Earthquake resistance involves surviving the initial horizontal earthquake shock. In order to withstand forces from the outside, the number and location of walls in the dwelling should be considered. It is also important to consider the balance of walls in the building. If one side has many thick walls, and another side has only a few, flimsy walls, the overall effect on the building will be instability.
b. Pencil buildings and buildings on small parcels of land
Buildings on small plots of land are often designed to reduce the size and number of walls in the house in order to have more livable space. This is especially true of small buildings where there is a parking space in front. If the building and entrance area is small but the plot of land is large, usually the building will be designed with the parking space as a separate area (i.e. not taking space away from the dwelling). In any event, be sure to look at the sufficiency of the walls that face the parking space (are they extra thin for more parking space?).
c. Corner windows
Windows at the corner of a structure generally lead to less structural integrity. Buildings with corner windows that stick out, like bay windows, are even less sturdy.
d. Internal stairways and rooms with high ceilings
Houses with rooms with high ceilings, for instance a house with a sunken living room, generally do not withstand horizontal shocks very well. Internal stairways are also not very stable. As a rule, any break in the floor plate will lead to a less earthquake-resistant building.
e. Old, wooden three-story structures built on narrow plots of land
Relatively speaking, buyers of old, wooden, three story dwellings tend to run into the most defect trouble. This is just an anecdotal observation however, and does not apply in every case. New three story houses are built with the extra design and care needed for earthquake integrity. If you find an old, wooden, three story house with a narrow base on a small plot of land, with lots of protruding corner windows, and numerous internal stairways and high ceilings, constructed before 1981, you should carefully consider whether the time and expense of arranging for a house inspection makes sense in your case.
f. Physical location of the house
Is the house located in a high-risk earthquake zone? The following links lead to Japanese pages that provide official government assessments of potential natural disaster risk.
Is the building in a flood zone? (Japanese)
Is the building in a known liquefaction risk area? Liquefaction refers to soil becoming ‘liquid-like’ during an earthquake (usually land fill or reclaimed land), oftentimes leading to significant loss of life and property.
Is the building in an area of town where the soil and foundation is hard? Land that is not very hard transfers the force of the earthquake more directly to buildings above. The Geospatial Information Authority of Japan publishes a map in Japanese (called the 土地条件図) where you can find out if an address is located on an elevated area (台地), where the foundation is generally hard and flooding and liquefaction less likely. However, buildings specified as being on built-up land (盛土) in elevated areas are less desirable.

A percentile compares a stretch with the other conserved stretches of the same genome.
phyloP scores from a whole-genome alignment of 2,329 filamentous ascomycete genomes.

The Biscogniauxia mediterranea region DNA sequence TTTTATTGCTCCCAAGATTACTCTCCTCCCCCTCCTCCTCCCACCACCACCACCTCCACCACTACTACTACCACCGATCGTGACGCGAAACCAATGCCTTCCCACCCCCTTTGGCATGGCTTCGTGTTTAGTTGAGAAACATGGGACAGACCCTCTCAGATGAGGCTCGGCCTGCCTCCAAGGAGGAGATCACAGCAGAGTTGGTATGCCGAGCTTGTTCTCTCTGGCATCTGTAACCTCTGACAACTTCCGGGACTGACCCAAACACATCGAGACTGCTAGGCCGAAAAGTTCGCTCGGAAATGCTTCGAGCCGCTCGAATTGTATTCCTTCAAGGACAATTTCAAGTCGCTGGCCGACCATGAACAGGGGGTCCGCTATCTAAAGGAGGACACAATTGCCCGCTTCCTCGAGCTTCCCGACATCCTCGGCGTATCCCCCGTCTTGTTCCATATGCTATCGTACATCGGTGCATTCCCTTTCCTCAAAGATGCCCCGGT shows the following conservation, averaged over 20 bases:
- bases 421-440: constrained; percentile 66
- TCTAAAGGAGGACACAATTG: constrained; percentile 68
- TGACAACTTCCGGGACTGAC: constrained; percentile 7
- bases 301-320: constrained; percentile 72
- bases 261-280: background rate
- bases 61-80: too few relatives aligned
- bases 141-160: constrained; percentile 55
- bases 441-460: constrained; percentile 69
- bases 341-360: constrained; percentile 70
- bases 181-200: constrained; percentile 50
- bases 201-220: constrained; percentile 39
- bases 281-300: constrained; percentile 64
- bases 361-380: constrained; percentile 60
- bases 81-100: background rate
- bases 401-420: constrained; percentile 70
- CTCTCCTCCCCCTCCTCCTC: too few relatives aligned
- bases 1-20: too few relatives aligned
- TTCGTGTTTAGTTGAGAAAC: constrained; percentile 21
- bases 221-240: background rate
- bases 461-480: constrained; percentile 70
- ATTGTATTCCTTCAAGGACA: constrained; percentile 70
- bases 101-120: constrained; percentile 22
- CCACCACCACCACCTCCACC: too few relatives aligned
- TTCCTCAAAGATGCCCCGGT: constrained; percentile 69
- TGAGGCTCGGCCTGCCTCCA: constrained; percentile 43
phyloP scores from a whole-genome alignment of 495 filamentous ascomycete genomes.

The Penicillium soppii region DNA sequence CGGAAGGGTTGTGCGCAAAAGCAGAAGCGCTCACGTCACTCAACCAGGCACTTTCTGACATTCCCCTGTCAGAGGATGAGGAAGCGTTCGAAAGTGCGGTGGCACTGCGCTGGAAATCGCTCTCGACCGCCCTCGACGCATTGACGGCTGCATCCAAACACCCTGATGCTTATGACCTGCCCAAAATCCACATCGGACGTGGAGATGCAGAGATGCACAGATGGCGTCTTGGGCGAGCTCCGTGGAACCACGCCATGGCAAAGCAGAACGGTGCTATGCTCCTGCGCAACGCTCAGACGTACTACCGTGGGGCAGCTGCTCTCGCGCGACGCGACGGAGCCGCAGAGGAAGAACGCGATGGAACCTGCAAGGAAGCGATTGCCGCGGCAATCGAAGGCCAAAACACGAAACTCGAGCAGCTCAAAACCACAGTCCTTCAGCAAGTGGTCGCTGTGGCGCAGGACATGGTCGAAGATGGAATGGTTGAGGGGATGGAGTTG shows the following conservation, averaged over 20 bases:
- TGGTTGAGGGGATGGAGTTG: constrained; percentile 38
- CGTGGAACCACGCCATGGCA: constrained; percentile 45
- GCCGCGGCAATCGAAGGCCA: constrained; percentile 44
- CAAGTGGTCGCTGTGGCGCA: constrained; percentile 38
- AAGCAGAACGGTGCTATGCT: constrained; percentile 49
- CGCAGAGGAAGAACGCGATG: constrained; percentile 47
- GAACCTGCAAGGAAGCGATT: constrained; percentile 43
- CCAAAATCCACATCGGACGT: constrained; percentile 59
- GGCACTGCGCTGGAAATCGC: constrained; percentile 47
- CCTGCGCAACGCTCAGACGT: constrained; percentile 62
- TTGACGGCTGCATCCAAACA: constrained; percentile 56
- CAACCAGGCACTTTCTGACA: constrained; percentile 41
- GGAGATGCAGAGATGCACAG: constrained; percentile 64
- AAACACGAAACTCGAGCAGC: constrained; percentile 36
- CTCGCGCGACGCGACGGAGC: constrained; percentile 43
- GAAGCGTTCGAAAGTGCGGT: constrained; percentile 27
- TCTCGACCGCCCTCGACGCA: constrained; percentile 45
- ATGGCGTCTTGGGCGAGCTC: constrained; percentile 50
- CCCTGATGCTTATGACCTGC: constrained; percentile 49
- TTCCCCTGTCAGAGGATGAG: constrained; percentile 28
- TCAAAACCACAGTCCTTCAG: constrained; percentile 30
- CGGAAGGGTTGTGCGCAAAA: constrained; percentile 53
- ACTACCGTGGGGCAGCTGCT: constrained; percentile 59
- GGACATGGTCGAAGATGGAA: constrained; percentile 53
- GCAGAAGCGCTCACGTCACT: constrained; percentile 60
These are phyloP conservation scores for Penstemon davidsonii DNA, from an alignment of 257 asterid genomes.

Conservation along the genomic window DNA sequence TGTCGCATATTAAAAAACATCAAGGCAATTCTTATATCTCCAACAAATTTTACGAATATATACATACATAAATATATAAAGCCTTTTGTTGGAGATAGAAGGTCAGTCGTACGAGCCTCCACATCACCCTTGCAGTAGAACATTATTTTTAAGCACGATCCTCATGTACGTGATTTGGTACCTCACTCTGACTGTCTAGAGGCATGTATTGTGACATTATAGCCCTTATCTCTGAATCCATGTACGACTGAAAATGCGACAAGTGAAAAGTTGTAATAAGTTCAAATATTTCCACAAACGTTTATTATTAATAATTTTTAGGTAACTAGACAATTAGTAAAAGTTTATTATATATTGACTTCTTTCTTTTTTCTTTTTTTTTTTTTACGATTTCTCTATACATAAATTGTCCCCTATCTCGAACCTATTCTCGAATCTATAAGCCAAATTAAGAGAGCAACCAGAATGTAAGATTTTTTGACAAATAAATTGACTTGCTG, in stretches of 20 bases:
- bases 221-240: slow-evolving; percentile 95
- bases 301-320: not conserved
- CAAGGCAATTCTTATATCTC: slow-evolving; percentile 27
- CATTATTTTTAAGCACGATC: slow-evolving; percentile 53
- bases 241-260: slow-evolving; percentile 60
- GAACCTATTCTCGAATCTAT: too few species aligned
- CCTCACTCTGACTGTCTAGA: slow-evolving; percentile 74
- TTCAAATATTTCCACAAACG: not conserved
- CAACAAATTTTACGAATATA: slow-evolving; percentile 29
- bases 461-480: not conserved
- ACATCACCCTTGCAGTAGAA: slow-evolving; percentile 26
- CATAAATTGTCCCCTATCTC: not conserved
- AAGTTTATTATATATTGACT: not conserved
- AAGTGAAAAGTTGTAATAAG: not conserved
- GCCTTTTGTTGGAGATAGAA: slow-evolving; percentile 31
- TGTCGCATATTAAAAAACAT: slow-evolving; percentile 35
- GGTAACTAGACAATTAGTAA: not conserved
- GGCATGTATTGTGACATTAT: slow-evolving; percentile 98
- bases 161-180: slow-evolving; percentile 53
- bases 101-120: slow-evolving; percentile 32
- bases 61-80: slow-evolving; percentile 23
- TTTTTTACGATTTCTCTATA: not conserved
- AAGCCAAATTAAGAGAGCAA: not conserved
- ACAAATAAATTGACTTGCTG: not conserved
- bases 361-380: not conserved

#2 The level of workmanship and existence of construction defects
Once you are satisfied with review of the design of the property, it is important to learn about the existence or non-existence of construction defects in the property. Succinctly, was the property constructed in accordance with the design plans? Were the materials used at the time of construction the highest grade? Construction defects are typically not easy to find, and most purchasers will need to arrange for a home inspection by a real estate professional for this level of review. Although the seller’s agent will provide you with the names of several home inspectors, it is highly recommended for the buyer to independently find and hire a home inspector to avoid any latent conflict of interest between the seller’s agent and the inspector.
#3 Level of maintenance over time
Sometimes the level of wear and tear in a building is obvious. However, like understanding the level of workmanship/existence of construction defects in a building, in order to truly understand the relative level of wear and tear, you will need to hire a real estate professional to carry out a home inspection. Even if a property is well-designed, and constructed with due care using high-grade construction materials, buildings degrade and break down over time. Without a regular maintenance plan, even the best property soon becomes undesirable.
Lead photo: Watari, Miyagi prefecture on the third day (March 14, 2011) after the Great East Japan earthquake and tsunami. A helicopter from the Ground Self Defense Force rescues a person isolated by a tsunami. Source: Wikimedia